We shall not attempt to describe the engagement which followed. At the very outset it declared itself to some extent in Michael's favour through the desertion of one of the most influential leaders in Andreas's army. It was chiefly a series of encounters between isolated detachments of troops, and in many cases not only were men of the same nation arrayed against each other, but the opposing forces were under the leadership of near relatives. The first to yield, after a fierce and protracted contest, was Andreas, who fled from the field believing the battle to be lost. His brave generals, however, rallied his men, and to a great extent retrieved the fortunes of the day. In fact they fought so successfully that a portion of the Wallachian army, where Michael himself was in command, took to flight, and for a time dragged its leader along with it. The cowardice of Andreas prevented the Transylvanian leaders from taking advantage of this turn in their favour; and Michael, seeing that all was not lost, made strenuous efforts to rally his troops. By threats, blows, and angry exclamations, he at length succeeded in arresting the stampede, but it was not until he had with his own sword run two fugitive captains through the body that he was once more successful in leading his followers into the field, and this time in effectually routing the enemy. This end was facilitated by an event similar to the one which commenced the fight. The Poles in Transylvanian service, seeing their leader flee, and regarding his cause as lost, deserted in a body in order that they might not lose their share of the booty.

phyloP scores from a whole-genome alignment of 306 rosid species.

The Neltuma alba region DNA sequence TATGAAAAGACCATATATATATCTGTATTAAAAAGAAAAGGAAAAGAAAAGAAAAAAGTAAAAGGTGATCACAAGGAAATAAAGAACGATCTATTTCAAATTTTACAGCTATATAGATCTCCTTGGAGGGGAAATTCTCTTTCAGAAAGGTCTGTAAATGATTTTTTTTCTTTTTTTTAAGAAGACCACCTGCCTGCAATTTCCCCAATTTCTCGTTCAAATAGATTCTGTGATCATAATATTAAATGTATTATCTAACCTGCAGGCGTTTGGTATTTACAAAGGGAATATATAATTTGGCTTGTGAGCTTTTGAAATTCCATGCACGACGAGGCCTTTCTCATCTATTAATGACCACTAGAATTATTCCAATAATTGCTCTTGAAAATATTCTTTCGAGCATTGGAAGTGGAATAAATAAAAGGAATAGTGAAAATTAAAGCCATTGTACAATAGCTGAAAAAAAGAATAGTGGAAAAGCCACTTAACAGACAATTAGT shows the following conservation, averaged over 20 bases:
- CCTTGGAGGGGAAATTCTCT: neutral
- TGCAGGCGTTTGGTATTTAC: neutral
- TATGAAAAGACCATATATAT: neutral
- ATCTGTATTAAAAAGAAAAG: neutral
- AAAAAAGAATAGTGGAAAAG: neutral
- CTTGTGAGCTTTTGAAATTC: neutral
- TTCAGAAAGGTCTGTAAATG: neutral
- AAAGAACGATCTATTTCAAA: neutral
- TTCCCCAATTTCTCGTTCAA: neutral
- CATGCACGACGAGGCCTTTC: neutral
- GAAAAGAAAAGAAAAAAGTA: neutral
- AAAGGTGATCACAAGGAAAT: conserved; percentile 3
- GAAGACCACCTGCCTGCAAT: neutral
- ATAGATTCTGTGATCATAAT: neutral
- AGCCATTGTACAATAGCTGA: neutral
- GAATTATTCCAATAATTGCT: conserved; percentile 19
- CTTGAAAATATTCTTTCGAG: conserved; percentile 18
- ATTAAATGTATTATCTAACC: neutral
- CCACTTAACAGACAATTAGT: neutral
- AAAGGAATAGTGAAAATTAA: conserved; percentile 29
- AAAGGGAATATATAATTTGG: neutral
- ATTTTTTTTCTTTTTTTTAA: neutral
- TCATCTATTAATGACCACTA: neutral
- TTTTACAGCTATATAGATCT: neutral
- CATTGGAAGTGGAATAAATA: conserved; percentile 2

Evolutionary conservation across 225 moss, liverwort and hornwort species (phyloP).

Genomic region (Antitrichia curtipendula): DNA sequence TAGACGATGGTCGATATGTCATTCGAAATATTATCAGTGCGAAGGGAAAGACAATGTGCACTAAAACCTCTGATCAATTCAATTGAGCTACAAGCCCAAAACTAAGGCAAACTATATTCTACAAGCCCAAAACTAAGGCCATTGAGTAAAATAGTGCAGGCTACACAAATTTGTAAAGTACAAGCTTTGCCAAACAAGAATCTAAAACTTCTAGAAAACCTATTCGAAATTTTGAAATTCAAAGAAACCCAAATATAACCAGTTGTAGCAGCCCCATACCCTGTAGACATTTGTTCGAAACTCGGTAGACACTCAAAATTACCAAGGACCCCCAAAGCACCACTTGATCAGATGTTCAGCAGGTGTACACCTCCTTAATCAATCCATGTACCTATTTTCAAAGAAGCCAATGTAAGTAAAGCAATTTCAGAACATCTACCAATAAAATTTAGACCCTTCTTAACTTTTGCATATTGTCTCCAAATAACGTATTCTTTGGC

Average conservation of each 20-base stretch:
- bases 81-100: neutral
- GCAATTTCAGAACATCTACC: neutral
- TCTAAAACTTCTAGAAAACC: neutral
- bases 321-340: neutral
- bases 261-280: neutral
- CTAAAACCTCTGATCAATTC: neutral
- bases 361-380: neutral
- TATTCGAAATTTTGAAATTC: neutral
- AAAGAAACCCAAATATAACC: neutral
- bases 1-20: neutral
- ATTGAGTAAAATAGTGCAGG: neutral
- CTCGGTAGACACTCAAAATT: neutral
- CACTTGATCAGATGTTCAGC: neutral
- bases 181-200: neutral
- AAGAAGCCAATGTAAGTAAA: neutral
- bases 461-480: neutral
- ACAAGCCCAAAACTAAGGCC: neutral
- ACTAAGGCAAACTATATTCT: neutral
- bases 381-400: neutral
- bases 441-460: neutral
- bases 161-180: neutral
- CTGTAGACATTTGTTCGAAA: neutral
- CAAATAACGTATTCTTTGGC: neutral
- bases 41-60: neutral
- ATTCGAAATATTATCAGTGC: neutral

This battle, which is called by some the battle of Schellenberg, and by others of Hermanstadt, laid Transylvania at the feet of Michael. Hermanstadt would have opened its gates to him, but instead of entering it he marched onwards, and on November 1, 1599, he entered the capital, Weissenburg, in triumph. On that occasion the magnificence of his apparel and surroundings scarcely seems to have been consistent with his reputation as a hardy warrior. We read of a white silk mantle embroidered with gold lace; of buttons of precious stones; of a girdle, in which was carried a scimetar rich in gold and rubies; and of his wife and children being in similar state. One other feature is worthy of mention. With booming of cannon, tolling of bells, sound of fife and drum, and tramp of richly-caparisoned steeds was associated the Wallachian national music performed by gipsies (Laoutari), an incident which enables one who has even to-day heard their wild music to picture to himself a vivid representation of the scene.